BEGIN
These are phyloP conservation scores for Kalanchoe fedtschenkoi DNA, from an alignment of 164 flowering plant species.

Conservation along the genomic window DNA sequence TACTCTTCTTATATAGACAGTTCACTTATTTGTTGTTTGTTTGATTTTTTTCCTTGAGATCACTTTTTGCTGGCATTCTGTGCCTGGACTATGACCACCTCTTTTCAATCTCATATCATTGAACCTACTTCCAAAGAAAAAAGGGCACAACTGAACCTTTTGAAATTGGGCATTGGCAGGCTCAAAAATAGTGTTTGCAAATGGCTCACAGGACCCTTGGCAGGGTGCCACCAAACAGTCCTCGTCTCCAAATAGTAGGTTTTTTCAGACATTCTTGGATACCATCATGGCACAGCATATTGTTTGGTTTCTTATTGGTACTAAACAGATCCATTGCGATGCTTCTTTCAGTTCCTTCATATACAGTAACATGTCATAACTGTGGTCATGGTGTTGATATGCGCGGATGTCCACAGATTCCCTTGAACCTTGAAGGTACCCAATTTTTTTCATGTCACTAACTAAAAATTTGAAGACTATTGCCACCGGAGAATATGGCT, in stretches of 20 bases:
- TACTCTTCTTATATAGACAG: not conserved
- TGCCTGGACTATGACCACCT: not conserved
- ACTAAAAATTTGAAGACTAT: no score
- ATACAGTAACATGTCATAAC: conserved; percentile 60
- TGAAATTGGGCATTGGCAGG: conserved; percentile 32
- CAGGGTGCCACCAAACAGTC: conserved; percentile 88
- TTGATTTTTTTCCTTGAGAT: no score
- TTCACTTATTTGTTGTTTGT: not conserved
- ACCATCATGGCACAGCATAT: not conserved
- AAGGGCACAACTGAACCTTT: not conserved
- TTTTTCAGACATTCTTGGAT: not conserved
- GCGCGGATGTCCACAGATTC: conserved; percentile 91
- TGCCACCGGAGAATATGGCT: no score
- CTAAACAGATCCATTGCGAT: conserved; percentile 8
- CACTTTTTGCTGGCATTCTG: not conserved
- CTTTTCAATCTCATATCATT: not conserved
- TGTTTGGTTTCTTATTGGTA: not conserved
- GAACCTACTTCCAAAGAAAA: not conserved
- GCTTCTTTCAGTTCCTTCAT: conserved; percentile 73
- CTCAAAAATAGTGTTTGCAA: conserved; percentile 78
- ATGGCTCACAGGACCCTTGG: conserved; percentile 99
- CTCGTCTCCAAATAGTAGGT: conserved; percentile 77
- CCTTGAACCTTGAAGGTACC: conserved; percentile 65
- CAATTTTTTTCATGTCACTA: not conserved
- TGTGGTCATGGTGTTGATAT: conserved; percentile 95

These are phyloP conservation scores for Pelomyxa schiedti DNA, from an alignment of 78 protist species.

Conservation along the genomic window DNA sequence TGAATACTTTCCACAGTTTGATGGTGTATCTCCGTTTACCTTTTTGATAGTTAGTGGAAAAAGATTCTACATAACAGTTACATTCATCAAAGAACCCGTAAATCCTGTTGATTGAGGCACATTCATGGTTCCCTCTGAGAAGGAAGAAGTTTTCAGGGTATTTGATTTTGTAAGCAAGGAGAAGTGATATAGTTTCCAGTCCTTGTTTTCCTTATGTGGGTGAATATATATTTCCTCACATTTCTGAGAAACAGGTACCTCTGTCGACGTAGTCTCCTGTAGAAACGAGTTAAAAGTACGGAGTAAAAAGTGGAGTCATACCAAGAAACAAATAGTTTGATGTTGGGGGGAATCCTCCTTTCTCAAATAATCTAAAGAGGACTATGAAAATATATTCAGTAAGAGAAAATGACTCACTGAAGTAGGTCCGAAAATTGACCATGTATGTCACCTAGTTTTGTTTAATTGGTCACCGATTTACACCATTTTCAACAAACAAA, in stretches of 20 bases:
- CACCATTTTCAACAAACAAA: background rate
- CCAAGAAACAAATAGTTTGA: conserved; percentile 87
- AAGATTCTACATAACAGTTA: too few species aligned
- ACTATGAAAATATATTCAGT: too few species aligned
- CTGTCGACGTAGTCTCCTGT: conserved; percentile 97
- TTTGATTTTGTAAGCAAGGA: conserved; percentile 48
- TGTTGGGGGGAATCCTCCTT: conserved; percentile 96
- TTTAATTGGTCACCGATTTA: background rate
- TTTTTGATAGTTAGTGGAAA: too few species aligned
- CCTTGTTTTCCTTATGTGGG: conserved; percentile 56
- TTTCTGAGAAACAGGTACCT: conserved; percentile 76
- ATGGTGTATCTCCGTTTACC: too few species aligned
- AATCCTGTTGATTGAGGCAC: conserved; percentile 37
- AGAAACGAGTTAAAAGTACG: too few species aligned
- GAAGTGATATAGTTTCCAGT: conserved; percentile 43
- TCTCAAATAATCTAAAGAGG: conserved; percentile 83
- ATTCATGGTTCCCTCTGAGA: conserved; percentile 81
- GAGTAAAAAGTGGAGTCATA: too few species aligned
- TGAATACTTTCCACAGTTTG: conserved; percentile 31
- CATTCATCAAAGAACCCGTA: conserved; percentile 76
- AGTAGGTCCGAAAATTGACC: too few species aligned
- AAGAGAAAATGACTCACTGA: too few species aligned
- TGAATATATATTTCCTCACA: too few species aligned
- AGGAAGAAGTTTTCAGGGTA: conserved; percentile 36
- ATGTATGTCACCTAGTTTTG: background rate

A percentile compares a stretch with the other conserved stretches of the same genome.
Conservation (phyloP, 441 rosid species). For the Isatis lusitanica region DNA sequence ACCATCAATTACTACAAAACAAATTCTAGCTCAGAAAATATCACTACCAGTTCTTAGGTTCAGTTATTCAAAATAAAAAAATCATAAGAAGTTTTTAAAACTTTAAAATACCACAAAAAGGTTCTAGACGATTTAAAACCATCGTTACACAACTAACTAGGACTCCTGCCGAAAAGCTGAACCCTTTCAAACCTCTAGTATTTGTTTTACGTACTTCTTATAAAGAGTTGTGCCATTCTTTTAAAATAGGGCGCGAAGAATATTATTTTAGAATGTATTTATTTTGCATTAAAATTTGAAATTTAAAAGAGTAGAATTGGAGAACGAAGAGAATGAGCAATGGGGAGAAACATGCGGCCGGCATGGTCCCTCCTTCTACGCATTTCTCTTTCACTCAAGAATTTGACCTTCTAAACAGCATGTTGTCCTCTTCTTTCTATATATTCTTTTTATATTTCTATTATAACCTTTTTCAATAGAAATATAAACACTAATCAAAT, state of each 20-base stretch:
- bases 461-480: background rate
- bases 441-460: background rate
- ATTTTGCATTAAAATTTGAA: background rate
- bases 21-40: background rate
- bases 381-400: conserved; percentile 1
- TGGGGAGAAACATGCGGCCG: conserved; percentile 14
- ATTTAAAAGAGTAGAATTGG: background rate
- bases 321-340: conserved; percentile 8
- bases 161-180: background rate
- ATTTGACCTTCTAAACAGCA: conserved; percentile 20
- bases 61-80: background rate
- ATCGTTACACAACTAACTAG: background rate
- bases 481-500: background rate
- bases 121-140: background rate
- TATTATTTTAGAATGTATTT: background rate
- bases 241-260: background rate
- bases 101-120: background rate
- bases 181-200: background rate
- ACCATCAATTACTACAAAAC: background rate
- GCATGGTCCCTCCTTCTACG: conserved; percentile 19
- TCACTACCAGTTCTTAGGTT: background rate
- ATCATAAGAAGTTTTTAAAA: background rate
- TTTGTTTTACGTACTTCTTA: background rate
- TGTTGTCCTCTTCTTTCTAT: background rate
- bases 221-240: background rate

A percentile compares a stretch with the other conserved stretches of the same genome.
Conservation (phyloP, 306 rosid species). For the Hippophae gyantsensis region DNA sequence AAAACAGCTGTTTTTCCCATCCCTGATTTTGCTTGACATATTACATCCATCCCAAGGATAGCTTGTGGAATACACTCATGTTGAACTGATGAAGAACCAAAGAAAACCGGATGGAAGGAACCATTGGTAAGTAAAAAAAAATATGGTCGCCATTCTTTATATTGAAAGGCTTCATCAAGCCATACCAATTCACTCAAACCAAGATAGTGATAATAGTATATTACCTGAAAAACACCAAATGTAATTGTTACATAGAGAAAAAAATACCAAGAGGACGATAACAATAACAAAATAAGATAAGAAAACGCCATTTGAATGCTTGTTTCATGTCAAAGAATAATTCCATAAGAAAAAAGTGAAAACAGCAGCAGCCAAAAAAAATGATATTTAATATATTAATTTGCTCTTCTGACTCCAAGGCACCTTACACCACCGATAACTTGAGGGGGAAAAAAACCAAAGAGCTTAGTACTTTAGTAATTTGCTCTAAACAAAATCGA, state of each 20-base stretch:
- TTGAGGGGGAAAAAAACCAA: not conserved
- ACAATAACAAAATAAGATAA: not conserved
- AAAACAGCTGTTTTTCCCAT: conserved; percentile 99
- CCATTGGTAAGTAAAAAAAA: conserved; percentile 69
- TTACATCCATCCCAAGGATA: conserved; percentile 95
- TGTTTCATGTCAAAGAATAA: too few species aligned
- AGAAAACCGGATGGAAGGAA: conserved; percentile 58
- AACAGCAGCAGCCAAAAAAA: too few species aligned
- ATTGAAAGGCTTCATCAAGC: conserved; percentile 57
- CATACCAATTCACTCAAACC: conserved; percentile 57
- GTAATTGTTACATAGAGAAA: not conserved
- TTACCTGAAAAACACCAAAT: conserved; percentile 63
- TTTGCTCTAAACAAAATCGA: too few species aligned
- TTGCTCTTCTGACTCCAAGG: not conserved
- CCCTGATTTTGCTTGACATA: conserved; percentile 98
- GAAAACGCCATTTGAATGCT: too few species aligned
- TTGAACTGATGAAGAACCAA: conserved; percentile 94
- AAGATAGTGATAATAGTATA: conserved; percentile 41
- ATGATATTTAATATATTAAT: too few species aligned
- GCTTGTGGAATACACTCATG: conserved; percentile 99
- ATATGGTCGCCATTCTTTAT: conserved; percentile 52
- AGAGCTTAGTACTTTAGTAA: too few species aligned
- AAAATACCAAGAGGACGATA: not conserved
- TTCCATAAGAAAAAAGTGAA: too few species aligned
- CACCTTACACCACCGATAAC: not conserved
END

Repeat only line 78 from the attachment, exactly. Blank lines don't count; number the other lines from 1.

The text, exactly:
- ATCATAAGAAGTTTTTAAAA: background rate